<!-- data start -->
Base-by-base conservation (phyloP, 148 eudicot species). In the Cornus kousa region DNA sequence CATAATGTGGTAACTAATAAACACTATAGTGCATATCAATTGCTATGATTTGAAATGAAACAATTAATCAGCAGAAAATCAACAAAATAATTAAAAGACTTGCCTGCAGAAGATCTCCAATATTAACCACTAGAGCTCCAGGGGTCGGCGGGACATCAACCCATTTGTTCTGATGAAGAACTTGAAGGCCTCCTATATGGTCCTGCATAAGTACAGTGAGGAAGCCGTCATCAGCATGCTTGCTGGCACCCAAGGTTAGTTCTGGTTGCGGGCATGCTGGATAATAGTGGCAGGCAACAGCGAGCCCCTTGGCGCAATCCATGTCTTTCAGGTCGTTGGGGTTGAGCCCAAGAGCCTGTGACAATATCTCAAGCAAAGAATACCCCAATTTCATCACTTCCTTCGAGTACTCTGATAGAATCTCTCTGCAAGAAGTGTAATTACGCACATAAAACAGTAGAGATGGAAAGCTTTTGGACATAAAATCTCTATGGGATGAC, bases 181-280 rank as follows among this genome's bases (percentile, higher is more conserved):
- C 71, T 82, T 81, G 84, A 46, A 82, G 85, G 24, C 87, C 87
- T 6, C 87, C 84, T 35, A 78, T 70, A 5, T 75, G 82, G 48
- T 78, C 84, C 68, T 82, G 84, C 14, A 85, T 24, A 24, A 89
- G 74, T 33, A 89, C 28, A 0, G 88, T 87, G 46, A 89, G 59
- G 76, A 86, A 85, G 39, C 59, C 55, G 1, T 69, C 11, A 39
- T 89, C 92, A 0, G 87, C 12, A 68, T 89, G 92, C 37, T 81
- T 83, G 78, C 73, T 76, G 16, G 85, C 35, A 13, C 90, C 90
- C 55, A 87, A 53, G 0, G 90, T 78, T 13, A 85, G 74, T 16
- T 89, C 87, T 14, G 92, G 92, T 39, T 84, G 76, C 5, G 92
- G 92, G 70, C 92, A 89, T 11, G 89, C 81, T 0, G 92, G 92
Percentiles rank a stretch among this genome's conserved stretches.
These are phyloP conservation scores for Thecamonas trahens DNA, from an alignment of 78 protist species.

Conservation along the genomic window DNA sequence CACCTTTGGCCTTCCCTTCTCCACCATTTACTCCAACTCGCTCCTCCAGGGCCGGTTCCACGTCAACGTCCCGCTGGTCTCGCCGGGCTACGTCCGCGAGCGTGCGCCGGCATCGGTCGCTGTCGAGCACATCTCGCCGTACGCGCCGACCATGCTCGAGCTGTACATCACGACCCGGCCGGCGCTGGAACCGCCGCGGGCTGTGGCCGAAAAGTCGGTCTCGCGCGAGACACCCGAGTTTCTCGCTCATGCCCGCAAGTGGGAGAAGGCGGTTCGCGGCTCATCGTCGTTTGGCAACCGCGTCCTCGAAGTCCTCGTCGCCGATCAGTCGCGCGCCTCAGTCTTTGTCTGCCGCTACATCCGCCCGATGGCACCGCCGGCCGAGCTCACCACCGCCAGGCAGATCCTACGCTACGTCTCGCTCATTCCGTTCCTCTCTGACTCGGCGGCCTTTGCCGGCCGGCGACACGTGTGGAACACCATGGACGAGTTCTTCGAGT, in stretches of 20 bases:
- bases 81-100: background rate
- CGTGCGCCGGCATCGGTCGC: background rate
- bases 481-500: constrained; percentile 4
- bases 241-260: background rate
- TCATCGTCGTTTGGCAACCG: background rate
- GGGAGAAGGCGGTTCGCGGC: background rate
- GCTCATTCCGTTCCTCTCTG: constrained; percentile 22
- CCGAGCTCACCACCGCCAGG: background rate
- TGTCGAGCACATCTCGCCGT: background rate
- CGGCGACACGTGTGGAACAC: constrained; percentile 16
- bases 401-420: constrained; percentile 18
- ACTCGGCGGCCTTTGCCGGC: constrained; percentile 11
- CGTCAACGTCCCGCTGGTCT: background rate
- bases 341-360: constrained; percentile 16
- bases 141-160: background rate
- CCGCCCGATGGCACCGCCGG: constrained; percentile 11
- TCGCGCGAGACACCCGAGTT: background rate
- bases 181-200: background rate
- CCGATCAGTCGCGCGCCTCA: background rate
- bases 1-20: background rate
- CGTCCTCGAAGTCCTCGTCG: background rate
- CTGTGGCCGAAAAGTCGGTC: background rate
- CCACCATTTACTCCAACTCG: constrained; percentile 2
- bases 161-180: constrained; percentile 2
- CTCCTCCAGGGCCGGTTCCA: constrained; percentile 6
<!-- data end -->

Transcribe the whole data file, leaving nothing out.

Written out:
Base-by-base conservation (phyloP, 148 eudicot species). In the Cornus kousa region DNA sequence CATAATGTGGTAACTAATAAACACTATAGTGCATATCAATTGCTATGATTTGAAATGAAACAATTAATCAGCAGAAAATCAACAAAATAATTAAAAGACTTGCCTGCAGAAGATCTCCAATATTAACCACTAGAGCTCCAGGGGTCGGCGGGACATCAACCCATTTGTTCTGATGAAGAACTTGAAGGCCTCCTATATGGTCCTGCATAAGTACAGTGAGGAAGCCGTCATCAGCATGCTTGCTGGCACCCAAGGTTAGTTCTGGTTGCGGGCATGCTGGATAATAGTGGCAGGCAACAGCGAGCCCCTTGGCGCAATCCATGTCTTTCAGGTCGTTGGGGTTGAGCCCAAGAGCCTGTGACAATATCTCAAGCAAAGAATACCCCAATTTCATCACTTCCTTCGAGTACTCTGATAGAATCTCTCTGCAAGAAGTGTAATTACGCACATAAAACAGTAGAGATGGAAAGCTTTTGGACATAAAATCTCTATGGGATGAC, bases 181-280 rank as follows among this genome's bases (percentile, higher is more conserved):
- C 71, T 82, T 81, G 84, A 46, A 82, G 85, G 24, C 87, C 87
- T 6, C 87, C 84, T 35, A 78, T 70, A 5, T 75, G 82, G 48
- T 78, C 84, C 68, T 82, G 84, C 14, A 85, T 24, A 24, A 89
- G 74, T 33, A 89, C 28, A 0, G 88, T 87, G 46, A 89, G 59
- G 76, A 86, A 85, G 39, C 59, C 55, G 1, T 69, C 11, A 39
- T 89, C 92, A 0, G 87, C 12, A 68, T 89, G 92, C 37, T 81
- T 83, G 78, C 73, T 76, G 16, G 85, C 35, A 13, C 90, C 90
- C 55, A 87, A 53, G 0, G 90, T 78, T 13, A 85, G 74, T 16
- T 89, C 87, T 14, G 92, G 92, T 39, T 84, G 76, C 5, G 92
- G 92, G 70, C 92, A 89, T 11, G 89, C 81, T 0, G 92, G 92
Percentiles rank a stretch among this genome's conserved stretches.
These are phyloP conservation scores for Thecamonas trahens DNA, from an alignment of 78 protist species.

Conservation along the genomic window DNA sequence CACCTTTGGCCTTCCCTTCTCCACCATTTACTCCAACTCGCTCCTCCAGGGCCGGTTCCACGTCAACGTCCCGCTGGTCTCGCCGGGCTACGTCCGCGAGCGTGCGCCGGCATCGGTCGCTGTCGAGCACATCTCGCCGTACGCGCCGACCATGCTCGAGCTGTACATCACGACCCGGCCGGCGCTGGAACCGCCGCGGGCTGTGGCCGAAAAGTCGGTCTCGCGCGAGACACCCGAGTTTCTCGCTCATGCCCGCAAGTGGGAGAAGGCGGTTCGCGGCTCATCGTCGTTTGGCAACCGCGTCCTCGAAGTCCTCGTCGCCGATCAGTCGCGCGCCTCAGTCTTTGTCTGCCGCTACATCCGCCCGATGGCACCGCCGGCCGAGCTCACCACCGCCAGGCAGATCCTACGCTACGTCTCGCTCATTCCGTTCCTCTCTGACTCGGCGGCCTTTGCCGGCCGGCGACACGTGTGGAACACCATGGACGAGTTCTTCGAGT, in stretches of 20 bases:
- bases 81-100: background rate
- CGTGCGCCGGCATCGGTCGC: background rate
- bases 481-500: constrained; percentile 4
- bases 241-260: background rate
- TCATCGTCGTTTGGCAACCG: background rate
- GGGAGAAGGCGGTTCGCGGC: background rate
- GCTCATTCCGTTCCTCTCTG: constrained; percentile 22
- CCGAGCTCACCACCGCCAGG: background rate
- TGTCGAGCACATCTCGCCGT: background rate
- CGGCGACACGTGTGGAACAC: constrained; percentile 16
- bases 401-420: constrained; percentile 18
- ACTCGGCGGCCTTTGCCGGC: constrained; percentile 11
- CGTCAACGTCCCGCTGGTCT: background rate
- bases 341-360: constrained; percentile 16
- bases 141-160: background rate
- CCGCCCGATGGCACCGCCGG: constrained; percentile 11
- TCGCGCGAGACACCCGAGTT: background rate
- bases 181-200: background rate
- CCGATCAGTCGCGCGCCTCA: background rate
- bases 1-20: background rate
- CGTCCTCGAAGTCCTCGTCG: background rate
- CTGTGGCCGAAAAGTCGGTC: background rate
- CCACCATTTACTCCAACTCG: constrained; percentile 2
- bases 161-180: constrained; percentile 2
- CTCCTCCAGGGCCGGTTCCA: constrained; percentile 6